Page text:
Monday, February 7, 2011

Josh Cockroft Begins Political Career

(by Robby Short, Shawnee News Star)

Rep. Josh Cockroft, who at 21 is one of the three youngest members serving in the Oklahoma House of Representatives in the session which begins Monday, is author of seven bills.
 Cockroft is one of eight children. All eight were home schooled by both parents. Cockroft also attended online classes at Calvary Chapel Bible College in California for two semesters.
“I was really blessed to be in the situation that I was in, having my parents teach me,” Cockroft said. “My mom majored in journalism in college and my dad majored in math. I was extremely fortunate to receive a high quality education. Given the chance to do it again, I would in a heartbeat.”
Cockroft said he will continue working as an apprentice for Efficient Heating and Cooling in Moore following the legislative session.
“I am taking time off for the legislative session, but will return to work for the company in June,” Cockroft said. “I will obtain my journeyman license in early summer and will be a certified technician at that point. I’ve worked with this company for about eight months, and will probably be working with them for some time to come.”
Cockroft is author of H.B. 1543, the Taxpayer Relief Act of 2011, which would set a five year phase-out of the state income tax.
“This will allow taxpayers to retain more of their hard earned money which will in turn, stimulate our economy,” Cockroft said. “It is best when the government takes a step back and allows individuals to live their lives freely.
Three of Cockroft seven bills deal with education.
H.B. 1544 would change school board election dates to match state, county, and local election cycles. H.B. 1546 would give students elective credit for administration-approved volunteer community service. And H.B. 1545 would give all military personnel in-state status, which would wave out-of-state tuition for service members living and attending college in the state.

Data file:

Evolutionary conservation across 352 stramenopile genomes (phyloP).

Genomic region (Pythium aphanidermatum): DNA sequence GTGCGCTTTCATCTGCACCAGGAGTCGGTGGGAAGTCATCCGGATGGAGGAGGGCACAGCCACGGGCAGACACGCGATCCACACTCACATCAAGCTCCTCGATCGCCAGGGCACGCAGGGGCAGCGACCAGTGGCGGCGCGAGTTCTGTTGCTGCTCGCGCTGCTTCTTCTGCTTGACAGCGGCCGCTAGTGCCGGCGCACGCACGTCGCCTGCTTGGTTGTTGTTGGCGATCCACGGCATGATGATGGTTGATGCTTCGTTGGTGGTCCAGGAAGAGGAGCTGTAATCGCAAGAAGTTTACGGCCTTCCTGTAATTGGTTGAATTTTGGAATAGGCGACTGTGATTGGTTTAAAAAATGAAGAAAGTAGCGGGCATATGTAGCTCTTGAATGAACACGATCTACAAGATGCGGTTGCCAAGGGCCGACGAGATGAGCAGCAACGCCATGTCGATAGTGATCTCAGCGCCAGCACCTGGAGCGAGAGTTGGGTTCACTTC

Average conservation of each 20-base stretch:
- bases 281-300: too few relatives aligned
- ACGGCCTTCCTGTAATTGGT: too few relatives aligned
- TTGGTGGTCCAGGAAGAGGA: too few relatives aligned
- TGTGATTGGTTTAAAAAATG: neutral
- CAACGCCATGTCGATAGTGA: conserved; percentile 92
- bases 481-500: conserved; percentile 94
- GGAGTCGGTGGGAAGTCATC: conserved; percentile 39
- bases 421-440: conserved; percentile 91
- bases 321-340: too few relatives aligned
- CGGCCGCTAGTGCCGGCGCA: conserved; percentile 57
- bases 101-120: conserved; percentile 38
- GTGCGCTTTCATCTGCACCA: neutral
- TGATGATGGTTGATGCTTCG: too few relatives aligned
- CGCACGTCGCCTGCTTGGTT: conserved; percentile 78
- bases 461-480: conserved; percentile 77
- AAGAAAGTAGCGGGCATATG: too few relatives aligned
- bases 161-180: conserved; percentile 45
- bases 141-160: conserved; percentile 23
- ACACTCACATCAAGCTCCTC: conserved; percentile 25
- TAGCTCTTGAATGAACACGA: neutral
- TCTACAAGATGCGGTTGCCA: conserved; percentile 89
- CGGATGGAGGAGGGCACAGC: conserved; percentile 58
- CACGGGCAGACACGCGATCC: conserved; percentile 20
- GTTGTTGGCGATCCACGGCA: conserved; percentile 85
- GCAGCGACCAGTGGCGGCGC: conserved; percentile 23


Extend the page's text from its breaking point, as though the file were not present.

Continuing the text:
“We must find out how we can help our students gain the highest quality of education they can. We need to look at how technology can help us in the classroom,” Cockroft said. “We must look at getting out of the, ‘we’ve done it this way for years’ mentality, and look for new innovative ways to help our students.” 
HJR 1017 will redirect a percentage of new growth from property taxes toward county funds that are used to cover transportation costs for the state.
“Over the next year, I want to look at how we can redirect some of the taxes that are gained from diesel and gasoline, as well as tag and license fees, that are going to the general revenue right now, and place them in the transportation budget,” Cockroft explained. “This will allow more funds that were meant for transportation to be used in the construction and maintenance of roadways and bridges.”
The remaining bills authored by Cockroft are H.B. 1547 which would eliminate local fees for concealed carry permit applicants, and H.B. 1542 which he said would brand drivers’ licenses for DUI and DWI offenders.
“I don’t have any political aspirations at all right now. I don’t believe a statesman should ever plan his next step in politics, because when you plan it out, it becomes easier to compromise your beliefs to gain votes,” Cockroft said. “If God has bigger plans for me in politics, I don’t know. I’ll take that one step at a time. I want to focus on doing the best where I am now before worrying about my next move.”

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